The Act changes the provisions relating to the responsibilities and standard of care for directors and officers of banks, trust companies, and corporations. The Act codifies the business judgment rule. The operative liability standard for directors and officers is gross negligence, as opposed to simple negligence, and directors and officers may rely on other individuals in the performance of their duties. A rebuttable presumption exists that directors and officers act in good faith.
Models As Weapons: Review Of Weapons Of Math Destruction: How Big Data Increases Inequality And Threatens Democracy By Cathy O’Neil (2016), Samuel L. Tunstall
Cathy O’Neil. Weapons of Math Destruction: How Big Data Increases Inequality and Threatens Democracy (New York, NY: Crown) 272 pp. ISBN 978-0553418811.
Accessible to a wide readership, Cathy O’Neil’s Weapons of Math Destruction: How Big Data Increases Inequality and Threatens Democracy provides a lucid yet alarming account of the extensive reach of mathematical models in influencing all of our lives. With a particular eye towards social justice, O’Neil not only warns modelers to be cognizant of the effects of their work on real people—especially vulnerable groups who have less power to fight back—but also ...
Bright Lines: How Regulatory Asset Thresholds Change The Banking Industry, 2018 University of Pennsylvania
Bright Lines: How Regulatory Asset Thresholds Change The Banking Industry, Allison Nicoletti, Michael Iselin, Hailey Ballew
Penn Wharton Public Policy Initiative
One of the key features of the Dodd-Frank Act is that it imposes specific and costly regulatory requirements on banks that cross the threshold of having more than $10 billion in total assets. Anecdotal accounts have suggested that this threshold has led to increased consolidation in the banking industry. This brief provides new statistical evidence of that phenomenon. Banks that approach the $10 billion threshold are significantly more likely to engage in an acquisition, pay more for that acquisition, and acquire bigger target banks than similar banking institutions did prior to Dodd-Frank. To the extent that policymakers are concerned with ...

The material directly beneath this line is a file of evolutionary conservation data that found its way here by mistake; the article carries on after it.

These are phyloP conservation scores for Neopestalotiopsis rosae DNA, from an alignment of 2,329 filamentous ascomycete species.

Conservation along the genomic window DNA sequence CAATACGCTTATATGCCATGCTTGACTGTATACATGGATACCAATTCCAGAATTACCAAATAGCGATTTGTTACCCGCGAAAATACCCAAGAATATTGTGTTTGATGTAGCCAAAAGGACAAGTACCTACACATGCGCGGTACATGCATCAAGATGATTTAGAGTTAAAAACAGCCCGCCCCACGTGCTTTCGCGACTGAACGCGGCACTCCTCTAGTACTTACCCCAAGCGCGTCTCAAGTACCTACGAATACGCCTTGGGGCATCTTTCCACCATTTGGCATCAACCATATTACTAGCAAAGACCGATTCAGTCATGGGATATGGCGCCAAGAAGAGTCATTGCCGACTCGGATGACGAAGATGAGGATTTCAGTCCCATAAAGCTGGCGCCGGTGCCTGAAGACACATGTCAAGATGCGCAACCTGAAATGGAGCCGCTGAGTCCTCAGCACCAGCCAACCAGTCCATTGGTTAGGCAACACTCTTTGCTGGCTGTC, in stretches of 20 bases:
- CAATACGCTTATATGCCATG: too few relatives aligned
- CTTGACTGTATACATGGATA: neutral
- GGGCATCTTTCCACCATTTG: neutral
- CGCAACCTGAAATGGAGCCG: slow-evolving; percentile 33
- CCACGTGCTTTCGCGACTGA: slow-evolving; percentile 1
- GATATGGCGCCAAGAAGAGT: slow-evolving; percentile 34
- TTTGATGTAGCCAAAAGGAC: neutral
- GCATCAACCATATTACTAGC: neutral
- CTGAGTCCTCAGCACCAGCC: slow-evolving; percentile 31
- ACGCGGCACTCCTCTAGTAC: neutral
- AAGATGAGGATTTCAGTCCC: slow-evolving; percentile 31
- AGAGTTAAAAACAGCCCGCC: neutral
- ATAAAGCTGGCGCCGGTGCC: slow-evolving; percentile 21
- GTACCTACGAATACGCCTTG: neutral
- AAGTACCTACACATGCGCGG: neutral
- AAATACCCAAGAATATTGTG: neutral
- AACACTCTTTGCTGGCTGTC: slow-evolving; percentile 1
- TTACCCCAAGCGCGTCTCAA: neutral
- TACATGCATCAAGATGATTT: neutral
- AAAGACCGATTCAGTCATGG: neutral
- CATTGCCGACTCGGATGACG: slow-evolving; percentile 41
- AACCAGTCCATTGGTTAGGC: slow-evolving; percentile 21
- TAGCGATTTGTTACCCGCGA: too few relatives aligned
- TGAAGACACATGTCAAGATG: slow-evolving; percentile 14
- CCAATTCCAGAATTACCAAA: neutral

Dorothy Moser Medlin Papers - Accession 1049, 2018 Winthrop University
Dorothy Moser Medlin Papers - Accession 1049, Dorothy Moser Medlin
(The Dorothy Moser Medlin Papers are currently in processing.)
This collection contains most of the records of Dorothy Medlin’s work and correspondence and also includes reference materials, notes, microfilm, photographic negatives related both to her professional and personal life. Additions include a FLES Handbook, co-authored by Dorothy Medlin and a decorative mirror belonging to Dorothy Medlin.
Major series in this collection include: some original 18th century writings and ephemera and primary source material of André Morellet, extensive collection of secondary material on André Morellet's writings and translations, Winthrop related files, literary manuscripts and notes by Dorothy Medlin (1966-2011 ...
Regulating Robo Advice Across The Financial Services Industry, 2018 University of Pennsylvania Law School
Regulating Robo Advice Across The Financial Services Industry, Tom Baker, Benedict G. C. Dellaert
Automated financial product advisors – “robo advisors” – are emerging across the financial services industry, helping consumers choose investments, banking products, and insurance policies. Robo advisors have the potential to lower the cost and increase the quality and transparency of financial advice for consumers. But they also pose significant new challenges for regulators who are accustomed to assessing human intermediaries. A well-designed robo advisor will be honest and competent, and it will recommend only suitable products. Because humans design and implement robo advisors, however, honesty, competence, and suitability cannot simply be assumed. Moreover, robo advisors pose new scale risks that are different ...
Beyond Bankruptcy: Resolution As A Macroprudential Regulatory Tool, 2018 Duke Law School
Beyond Bankruptcy: Resolution As A Macroprudential Regulatory Tool, Steven L. Schwarcz
To try to protect the stability of the financial system, regulators and policymakers have been extending bankruptcy-resolution techniques beyond their normal boundaries. To date, however, their efforts have been insufficient, in part because bankruptcy law traditionally has microprudential goals (to protect individual firms) whereas protecting financial stability is a “macroprudential” goal.
This Article seeks to derive a logical and consistent theory of how and why resolution-based regulation can help to stabilize the financial system. To that end, the Article identifies three possible regulatory approaches: reactive resolution-based regulation, which comprises variations on traditional bankruptcy; proactive resolution-based regulation, which consists of pre-planned ...
Central Clearing Of Financial Contracts: Theory And Regulatory Implications, 2018 Duke Law School
Central Clearing Of Financial Contracts: Theory And Regulatory Implications, Steven L. Schwarcz